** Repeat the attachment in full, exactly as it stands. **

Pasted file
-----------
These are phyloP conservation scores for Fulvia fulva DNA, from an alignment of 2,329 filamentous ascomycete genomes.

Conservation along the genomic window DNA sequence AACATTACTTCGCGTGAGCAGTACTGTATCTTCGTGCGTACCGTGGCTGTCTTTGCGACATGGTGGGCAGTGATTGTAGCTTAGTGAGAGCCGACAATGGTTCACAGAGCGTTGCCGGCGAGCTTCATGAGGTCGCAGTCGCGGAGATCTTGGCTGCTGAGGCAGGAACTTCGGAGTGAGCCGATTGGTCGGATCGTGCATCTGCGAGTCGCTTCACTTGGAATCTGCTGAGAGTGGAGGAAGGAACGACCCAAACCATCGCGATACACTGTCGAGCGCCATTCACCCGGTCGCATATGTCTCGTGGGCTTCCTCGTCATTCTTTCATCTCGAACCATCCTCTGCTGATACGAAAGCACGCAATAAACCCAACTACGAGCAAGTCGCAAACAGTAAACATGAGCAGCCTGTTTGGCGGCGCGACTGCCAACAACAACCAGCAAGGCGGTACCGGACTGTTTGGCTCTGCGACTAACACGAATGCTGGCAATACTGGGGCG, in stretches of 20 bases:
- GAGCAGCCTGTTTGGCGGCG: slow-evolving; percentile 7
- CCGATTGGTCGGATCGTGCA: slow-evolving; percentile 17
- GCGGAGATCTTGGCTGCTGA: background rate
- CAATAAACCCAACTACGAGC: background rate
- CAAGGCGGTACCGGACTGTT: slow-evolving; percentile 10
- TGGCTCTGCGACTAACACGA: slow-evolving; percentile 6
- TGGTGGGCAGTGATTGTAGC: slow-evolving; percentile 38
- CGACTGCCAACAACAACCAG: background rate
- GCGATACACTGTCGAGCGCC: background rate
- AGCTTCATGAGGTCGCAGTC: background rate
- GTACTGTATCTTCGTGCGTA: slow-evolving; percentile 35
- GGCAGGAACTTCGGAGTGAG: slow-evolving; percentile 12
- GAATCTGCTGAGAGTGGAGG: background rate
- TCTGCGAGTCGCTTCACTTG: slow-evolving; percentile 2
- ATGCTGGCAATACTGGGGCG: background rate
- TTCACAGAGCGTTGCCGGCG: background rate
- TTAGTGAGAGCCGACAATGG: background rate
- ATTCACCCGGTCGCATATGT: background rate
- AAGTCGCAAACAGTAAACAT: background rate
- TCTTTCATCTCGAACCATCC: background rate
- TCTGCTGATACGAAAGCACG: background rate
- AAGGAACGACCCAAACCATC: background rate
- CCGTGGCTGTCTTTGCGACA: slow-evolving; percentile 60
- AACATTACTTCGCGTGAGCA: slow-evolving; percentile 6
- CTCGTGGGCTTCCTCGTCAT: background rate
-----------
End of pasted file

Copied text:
These are phyloP conservation scores for Fulvia fulva DNA, from an alignment of 2,329 filamentous ascomycete genomes.

Conservation along the genomic window DNA sequence AACATTACTTCGCGTGAGCAGTACTGTATCTTCGTGCGTACCGTGGCTGTCTTTGCGACATGGTGGGCAGTGATTGTAGCTTAGTGAGAGCCGACAATGGTTCACAGAGCGTTGCCGGCGAGCTTCATGAGGTCGCAGTCGCGGAGATCTTGGCTGCTGAGGCAGGAACTTCGGAGTGAGCCGATTGGTCGGATCGTGCATCTGCGAGTCGCTTCACTTGGAATCTGCTGAGAGTGGAGGAAGGAACGACCCAAACCATCGCGATACACTGTCGAGCGCCATTCACCCGGTCGCATATGTCTCGTGGGCTTCCTCGTCATTCTTTCATCTCGAACCATCCTCTGCTGATACGAAAGCACGCAATAAACCCAACTACGAGCAAGTCGCAAACAGTAAACATGAGCAGCCTGTTTGGCGGCGCGACTGCCAACAACAACCAGCAAGGCGGTACCGGACTGTTTGGCTCTGCGACTAACACGAATGCTGGCAATACTGGGGCG, in stretches of 20 bases:
- GAGCAGCCTGTTTGGCGGCG: slow-evolving; percentile 7
- CCGATTGGTCGGATCGTGCA: slow-evolving; percentile 17
- GCGGAGATCTTGGCTGCTGA: background rate
- CAATAAACCCAACTACGAGC: background rate
- CAAGGCGGTACCGGACTGTT: slow-evolving; percentile 10
- TGGCTCTGCGACTAACACGA: slow-evolving; percentile 6
- TGGTGGGCAGTGATTGTAGC: slow-evolving; percentile 38
- CGACTGCCAACAACAACCAG: background rate
- GCGATACACTGTCGAGCGCC: background rate
- AGCTTCATGAGGTCGCAGTC: background rate
- GTACTGTATCTTCGTGCGTA: slow-evolving; percentile 35
- GGCAGGAACTTCGGAGTGAG: slow-evolving; percentile 12
- GAATCTGCTGAGAGTGGAGG: background rate
- TCTGCGAGTCGCTTCACTTG: slow-evolving; percentile 2
- ATGCTGGCAATACTGGGGCG: background rate
- TTCACAGAGCGTTGCCGGCG: background rate
- TTAGTGAGAGCCGACAATGG: background rate
- ATTCACCCGGTCGCATATGT: background rate
- AAGTCGCAAACAGTAAACAT: background rate
- TCTTTCATCTCGAACCATCC: background rate
- TCTGCTGATACGAAAGCACG: background rate
- AAGGAACGACCCAAACCATC: background rate
- CCGTGGCTGTCTTTGCGACA: slow-evolving; percentile 60
- AACATTACTTCGCGTGAGCA: slow-evolving; percentile 6
- CTCGTGGGCTTCCTCGTCAT: background rate